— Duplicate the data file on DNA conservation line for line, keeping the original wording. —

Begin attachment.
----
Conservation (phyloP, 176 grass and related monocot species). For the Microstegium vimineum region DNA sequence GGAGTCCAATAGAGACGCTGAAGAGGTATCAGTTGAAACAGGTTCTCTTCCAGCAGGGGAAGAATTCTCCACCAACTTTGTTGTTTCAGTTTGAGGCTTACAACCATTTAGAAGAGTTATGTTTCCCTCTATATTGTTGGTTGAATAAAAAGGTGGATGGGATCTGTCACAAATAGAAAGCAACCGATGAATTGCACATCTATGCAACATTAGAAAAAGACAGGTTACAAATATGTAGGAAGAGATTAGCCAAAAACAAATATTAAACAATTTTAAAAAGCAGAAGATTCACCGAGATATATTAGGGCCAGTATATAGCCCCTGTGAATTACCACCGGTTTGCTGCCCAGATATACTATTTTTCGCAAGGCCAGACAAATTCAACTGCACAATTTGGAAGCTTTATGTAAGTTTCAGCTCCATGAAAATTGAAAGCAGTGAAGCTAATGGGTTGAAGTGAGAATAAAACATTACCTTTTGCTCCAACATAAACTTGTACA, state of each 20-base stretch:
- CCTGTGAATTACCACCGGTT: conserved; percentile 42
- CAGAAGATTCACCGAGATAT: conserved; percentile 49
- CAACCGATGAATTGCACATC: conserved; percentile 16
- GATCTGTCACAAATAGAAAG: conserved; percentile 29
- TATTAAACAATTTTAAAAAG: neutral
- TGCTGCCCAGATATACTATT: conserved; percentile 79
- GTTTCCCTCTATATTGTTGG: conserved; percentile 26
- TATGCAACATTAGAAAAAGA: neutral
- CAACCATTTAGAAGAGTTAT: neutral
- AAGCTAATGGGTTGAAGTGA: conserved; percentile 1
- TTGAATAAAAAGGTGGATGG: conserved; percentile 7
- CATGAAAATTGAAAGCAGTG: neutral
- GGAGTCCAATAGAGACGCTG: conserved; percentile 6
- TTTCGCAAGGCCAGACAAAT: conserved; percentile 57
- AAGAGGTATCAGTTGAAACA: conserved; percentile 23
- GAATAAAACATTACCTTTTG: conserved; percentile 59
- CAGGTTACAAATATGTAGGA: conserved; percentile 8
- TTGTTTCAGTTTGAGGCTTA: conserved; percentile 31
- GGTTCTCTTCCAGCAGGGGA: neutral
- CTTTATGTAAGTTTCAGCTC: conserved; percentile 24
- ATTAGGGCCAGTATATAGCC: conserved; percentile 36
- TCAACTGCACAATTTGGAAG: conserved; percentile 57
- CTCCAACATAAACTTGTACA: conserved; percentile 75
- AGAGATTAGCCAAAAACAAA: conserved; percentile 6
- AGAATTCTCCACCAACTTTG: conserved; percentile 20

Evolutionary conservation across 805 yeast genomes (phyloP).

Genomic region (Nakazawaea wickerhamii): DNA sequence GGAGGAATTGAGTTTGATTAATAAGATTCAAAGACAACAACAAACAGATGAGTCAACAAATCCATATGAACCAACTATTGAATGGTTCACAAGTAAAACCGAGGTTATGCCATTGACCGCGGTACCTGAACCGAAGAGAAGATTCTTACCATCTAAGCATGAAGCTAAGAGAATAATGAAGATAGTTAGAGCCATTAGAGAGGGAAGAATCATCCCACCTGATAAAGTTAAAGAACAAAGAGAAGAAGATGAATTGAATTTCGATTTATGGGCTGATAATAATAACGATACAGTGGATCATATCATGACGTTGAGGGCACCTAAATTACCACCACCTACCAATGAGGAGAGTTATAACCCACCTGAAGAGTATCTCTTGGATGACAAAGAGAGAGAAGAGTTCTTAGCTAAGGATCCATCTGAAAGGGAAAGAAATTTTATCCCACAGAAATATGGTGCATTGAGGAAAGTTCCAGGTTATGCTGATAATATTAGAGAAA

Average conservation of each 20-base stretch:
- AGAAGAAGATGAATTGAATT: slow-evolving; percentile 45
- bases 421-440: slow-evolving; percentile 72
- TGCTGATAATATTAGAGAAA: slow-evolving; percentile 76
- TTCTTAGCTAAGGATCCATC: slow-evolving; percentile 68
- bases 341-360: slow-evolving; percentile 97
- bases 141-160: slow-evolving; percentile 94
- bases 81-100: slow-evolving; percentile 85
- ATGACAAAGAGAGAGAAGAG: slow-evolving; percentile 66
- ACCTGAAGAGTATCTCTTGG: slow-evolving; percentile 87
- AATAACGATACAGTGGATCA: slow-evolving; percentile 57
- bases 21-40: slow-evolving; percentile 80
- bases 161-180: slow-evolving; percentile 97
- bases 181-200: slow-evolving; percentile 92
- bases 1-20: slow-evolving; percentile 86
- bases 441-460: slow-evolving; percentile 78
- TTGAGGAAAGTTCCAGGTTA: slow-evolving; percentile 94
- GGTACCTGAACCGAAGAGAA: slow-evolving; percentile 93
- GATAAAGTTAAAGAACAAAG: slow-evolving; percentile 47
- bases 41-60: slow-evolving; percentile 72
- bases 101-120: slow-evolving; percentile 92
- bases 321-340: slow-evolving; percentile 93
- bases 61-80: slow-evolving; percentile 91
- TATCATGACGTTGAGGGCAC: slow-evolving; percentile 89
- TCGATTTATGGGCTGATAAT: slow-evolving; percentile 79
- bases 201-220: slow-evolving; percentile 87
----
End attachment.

Conservation (phyloP, 176 grass and related monocot species). For the Microstegium vimineum region DNA sequence GGAGTCCAATAGAGACGCTGAAGAGGTATCAGTTGAAACAGGTTCTCTTCCAGCAGGGGAAGAATTCTCCACCAACTTTGTTGTTTCAGTTTGAGGCTTACAACCATTTAGAAGAGTTATGTTTCCCTCTATATTGTTGGTTGAATAAAAAGGTGGATGGGATCTGTCACAAATAGAAAGCAACCGATGAATTGCACATCTATGCAACATTAGAAAAAGACAGGTTACAAATATGTAGGAAGAGATTAGCCAAAAACAAATATTAAACAATTTTAAAAAGCAGAAGATTCACCGAGATATATTAGGGCCAGTATATAGCCCCTGTGAATTACCACCGGTTTGCTGCCCAGATATACTATTTTTCGCAAGGCCAGACAAATTCAACTGCACAATTTGGAAGCTTTATGTAAGTTTCAGCTCCATGAAAATTGAAAGCAGTGAAGCTAATGGGTTGAAGTGAGAATAAAACATTACCTTTTGCTCCAACATAAACTTGTACA, state of each 20-base stretch:
- CCTGTGAATTACCACCGGTT: conserved; percentile 42
- CAGAAGATTCACCGAGATAT: conserved; percentile 49
- CAACCGATGAATTGCACATC: conserved; percentile 16
- GATCTGTCACAAATAGAAAG: conserved; percentile 29
- TATTAAACAATTTTAAAAAG: neutral
- TGCTGCCCAGATATACTATT: conserved; percentile 79
- GTTTCCCTCTATATTGTTGG: conserved; percentile 26
- TATGCAACATTAGAAAAAGA: neutral
- CAACCATTTAGAAGAGTTAT: neutral
- AAGCTAATGGGTTGAAGTGA: conserved; percentile 1
- TTGAATAAAAAGGTGGATGG: conserved; percentile 7
- CATGAAAATTGAAAGCAGTG: neutral
- GGAGTCCAATAGAGACGCTG: conserved; percentile 6
- TTTCGCAAGGCCAGACAAAT: conserved; percentile 57
- AAGAGGTATCAGTTGAAACA: conserved; percentile 23
- GAATAAAACATTACCTTTTG: conserved; percentile 59
- CAGGTTACAAATATGTAGGA: conserved; percentile 8
- TTGTTTCAGTTTGAGGCTTA: conserved; percentile 31
- GGTTCTCTTCCAGCAGGGGA: neutral
- CTTTATGTAAGTTTCAGCTC: conserved; percentile 24
- ATTAGGGCCAGTATATAGCC: conserved; percentile 36
- TCAACTGCACAATTTGGAAG: conserved; percentile 57
- CTCCAACATAAACTTGTACA: conserved; percentile 75
- AGAGATTAGCCAAAAACAAA: conserved; percentile 6
- AGAATTCTCCACCAACTTTG: conserved; percentile 20

Evolutionary conservation across 805 yeast genomes (phyloP).

Genomic region (Nakazawaea wickerhamii): DNA sequence GGAGGAATTGAGTTTGATTAATAAGATTCAAAGACAACAACAAACAGATGAGTCAACAAATCCATATGAACCAACTATTGAATGGTTCACAAGTAAAACCGAGGTTATGCCATTGACCGCGGTACCTGAACCGAAGAGAAGATTCTTACCATCTAAGCATGAAGCTAAGAGAATAATGAAGATAGTTAGAGCCATTAGAGAGGGAAGAATCATCCCACCTGATAAAGTTAAAGAACAAAGAGAAGAAGATGAATTGAATTTCGATTTATGGGCTGATAATAATAACGATACAGTGGATCATATCATGACGTTGAGGGCACCTAAATTACCACCACCTACCAATGAGGAGAGTTATAACCCACCTGAAGAGTATCTCTTGGATGACAAAGAGAGAGAAGAGTTCTTAGCTAAGGATCCATCTGAAAGGGAAAGAAATTTTATCCCACAGAAATATGGTGCATTGAGGAAAGTTCCAGGTTATGCTGATAATATTAGAGAAA

Average conservation of each 20-base stretch:
- AGAAGAAGATGAATTGAATT: slow-evolving; percentile 45
- bases 421-440: slow-evolving; percentile 72
- TGCTGATAATATTAGAGAAA: slow-evolving; percentile 76
- TTCTTAGCTAAGGATCCATC: slow-evolving; percentile 68
- bases 341-360: slow-evolving; percentile 97
- bases 141-160: slow-evolving; percentile 94
- bases 81-100: slow-evolving; percentile 85
- ATGACAAAGAGAGAGAAGAG: slow-evolving; percentile 66
- ACCTGAAGAGTATCTCTTGG: slow-evolving; percentile 87
- AATAACGATACAGTGGATCA: slow-evolving; percentile 57
- bases 21-40: slow-evolving; percentile 80
- bases 161-180: slow-evolving; percentile 97
- bases 181-200: slow-evolving; percentile 92
- bases 1-20: slow-evolving; percentile 86
- bases 441-460: slow-evolving; percentile 78
- TTGAGGAAAGTTCCAGGTTA: slow-evolving; percentile 94
- GGTACCTGAACCGAAGAGAA: slow-evolving; percentile 93
- GATAAAGTTAAAGAACAAAG: slow-evolving; percentile 47
- bases 41-60: slow-evolving; percentile 72
- bases 101-120: slow-evolving; percentile 92
- bases 321-340: slow-evolving; percentile 93
- bases 61-80: slow-evolving; percentile 91
- TATCATGACGTTGAGGGCAC: slow-evolving; percentile 89
- TCGATTTATGGGCTGATAAT: slow-evolving; percentile 79
- bases 201-220: slow-evolving; percentile 87